So, you’ve bought a new speaker-come-smart assistant and it’s proudly sitting in the center of your coffee table.
It doesn’t matter whether you have an Amazon Echo, a Google Home, or you’re thinking of buying the new Harman Kardon Cortana speaker, everything is going to be a lot more organized with it in your life.
But at what price? What security risks and privacy problems are you exposing yourself to? Here are five security pitfalls of using speaker-based smart assistants.
1. Who Is Listening?
If a representative from Google showed up on your doorstep and asked to bug your house with mini-microphones, I think most of you would give a profanity-laden response.
What’s so different about the new class of speaker-based smart assistants? It’s like willfully allowing a giant corporation to bug your private space. It’s amazing how quickly public opinion changes. In early 2015, there was outrage over the Samsung TV affair . Today, we’re asking companies to listen in.
And let’s be clear: the speakers are always listening. Sure, they only react when they hear an activation phrase, but they are listening for that phrase permanently. Google has admitted some of that background audio is stored locally but declined to reveal how long it was stored for.
Could a hacker tune-in and listen to everything in your home? With the recent controversy over baby monitors, the threat seems very real. You certainly shouldn’t put the device in a location where you discuss highly confidential topics.
2. Storage of Data
At least the devices are not transmitting all your conversations (yet), so let’s move on from the fact it’s always listening . What happens when you’re actively engaging with it?
The speaker collects the data and sends it to the company’s central servers which process your request. Sounds fine, but what about storage of the data?
The answers might surprise you. Google Home and Amazon Alexa both save the audio snippets and log them against your user account. You can hear all your previous requests by logging into your respective account. What if someone gains unauthorized access? There could be a lot of personal information saved there.
At least you can delete those histories . But you can’t do anything about all the aggregated data stored on Google’s or Amazon’s servers. The companies use it to improve the assistant, running update scans several times per day.
As for Apple, it keeps Siri requests tagged to your device’s IDs for six months, then keeps the raw audio for a further 18 months.
3. Ambient Audio
The audio snippets the speaker sends to Google or Amazon do not only contain your requests. The nature of the devices means they’re going to pick up background “ambient” audio.
Think about this: the recordings could reveal what TV shows you watch, what sports you like, what pets you have, what time of day you’re at home, what the gender ratio in your household is, what music you like, and a lot, lot more.
It’s naïve to think Google and Amazon will just discard this data. For them, it’s like gold dust — it’s all going to go towards building your advertising profile.
— James Bailey (@JimTheHusband) December 15, 2016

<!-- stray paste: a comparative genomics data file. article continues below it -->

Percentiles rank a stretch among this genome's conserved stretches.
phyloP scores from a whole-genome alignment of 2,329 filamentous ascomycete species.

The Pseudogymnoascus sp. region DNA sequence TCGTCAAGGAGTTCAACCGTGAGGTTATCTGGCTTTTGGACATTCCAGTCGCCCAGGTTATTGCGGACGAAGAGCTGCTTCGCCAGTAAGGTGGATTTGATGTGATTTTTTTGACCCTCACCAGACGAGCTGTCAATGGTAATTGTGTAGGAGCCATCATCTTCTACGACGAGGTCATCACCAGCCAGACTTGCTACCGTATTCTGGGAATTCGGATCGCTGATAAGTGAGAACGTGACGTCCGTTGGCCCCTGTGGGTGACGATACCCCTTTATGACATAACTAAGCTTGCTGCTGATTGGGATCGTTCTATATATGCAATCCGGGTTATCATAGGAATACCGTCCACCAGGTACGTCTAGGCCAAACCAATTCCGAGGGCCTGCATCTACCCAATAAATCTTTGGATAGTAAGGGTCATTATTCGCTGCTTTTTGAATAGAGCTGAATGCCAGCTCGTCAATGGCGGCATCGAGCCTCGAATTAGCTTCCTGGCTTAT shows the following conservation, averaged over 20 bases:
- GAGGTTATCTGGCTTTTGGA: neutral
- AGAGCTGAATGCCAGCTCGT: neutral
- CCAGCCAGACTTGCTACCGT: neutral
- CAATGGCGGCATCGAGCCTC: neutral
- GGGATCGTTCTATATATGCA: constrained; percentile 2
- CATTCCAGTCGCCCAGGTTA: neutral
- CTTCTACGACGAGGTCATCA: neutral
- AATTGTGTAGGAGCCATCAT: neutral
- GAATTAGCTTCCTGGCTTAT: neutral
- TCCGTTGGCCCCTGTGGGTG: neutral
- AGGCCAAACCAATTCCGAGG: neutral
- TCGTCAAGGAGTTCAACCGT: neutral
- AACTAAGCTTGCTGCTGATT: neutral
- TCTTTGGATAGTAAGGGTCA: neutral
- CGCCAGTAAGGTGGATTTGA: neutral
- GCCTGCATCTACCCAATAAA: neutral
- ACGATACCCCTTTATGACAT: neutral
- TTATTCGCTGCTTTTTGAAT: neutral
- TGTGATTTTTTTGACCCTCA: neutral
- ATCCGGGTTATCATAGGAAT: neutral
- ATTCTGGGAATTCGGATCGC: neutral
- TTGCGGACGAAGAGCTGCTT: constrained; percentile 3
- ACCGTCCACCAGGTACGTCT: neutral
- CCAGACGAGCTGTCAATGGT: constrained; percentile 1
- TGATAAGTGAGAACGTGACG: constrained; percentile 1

You could be having a casual conversation about which new car to buy while someone else uses the assistant. Google will match your voice against your Google ID, and within seconds it’ll be peppering you with car ads.
4. Law Enforcement
How long will it be until countries start passing laws that allow the police to activate a smart assistant and listen in on suspects remotely?
We’re already well on the way. All the NSA spying of the last few years is well-documented, and the UK has just passed a hugely controversial law that allows everything from the Food Standards Agency to the Department for Work and Pensions to access all residents’ internet histories. Other countries are heading down a similar path.
Some of you might argue it’s a good thing. If snooping can help to keep the population safe, the law should allow it. But where does it stop? And who will monitor the snoopers? And what’s to stop cyber-criminals using the same backdoor methods that law enforcement can use?
I hope you’ve read 1984…
5. Risk of Someone Else Using It
One of Alexa’s biggest selling points is its ability to order stuff directly off Amazon. It’s not hard to imagine that she’ll one day become the main shop front for the online retail giant.
But that raises issues. If someone steals your device, could they spend hundreds of dollars on your credit card before you have a chance to react? It’s not inconceivable.
There are also security implications inside your home . At the moment, Alexa is not smart enough to recognize its owner’s voice over the voices of other people. It means anyone in your home has access to every app you’ve linked to Alexa. Strangers could pull up your bank balance, your naughty children could secretly buy that new toy they want, and friends could order random things for a prank.
Presumably, this will become less of an issue as the technology develops, but right now, it’s a worry.
Convenience or Catastrophe?
I’m not saying speaker-based smart assistants are all bad, and I’m certainly not saying you shouldn’t have one in your home. But you do need to be aware of the trade-off, the added convenience comes at a potentially catastrophic price.
Is it worth it? That’s for you to decide.
What is your opinion of smart assistants? Do you use one? Do the security and privacy implications concern you? Or are they a “must-have” at the cutting edge of consumer technology?
Let me know your thoughts and feedback in the comments section below.
Image Credit: SpeedKingz and Andrey Makurin via Shutterstock.com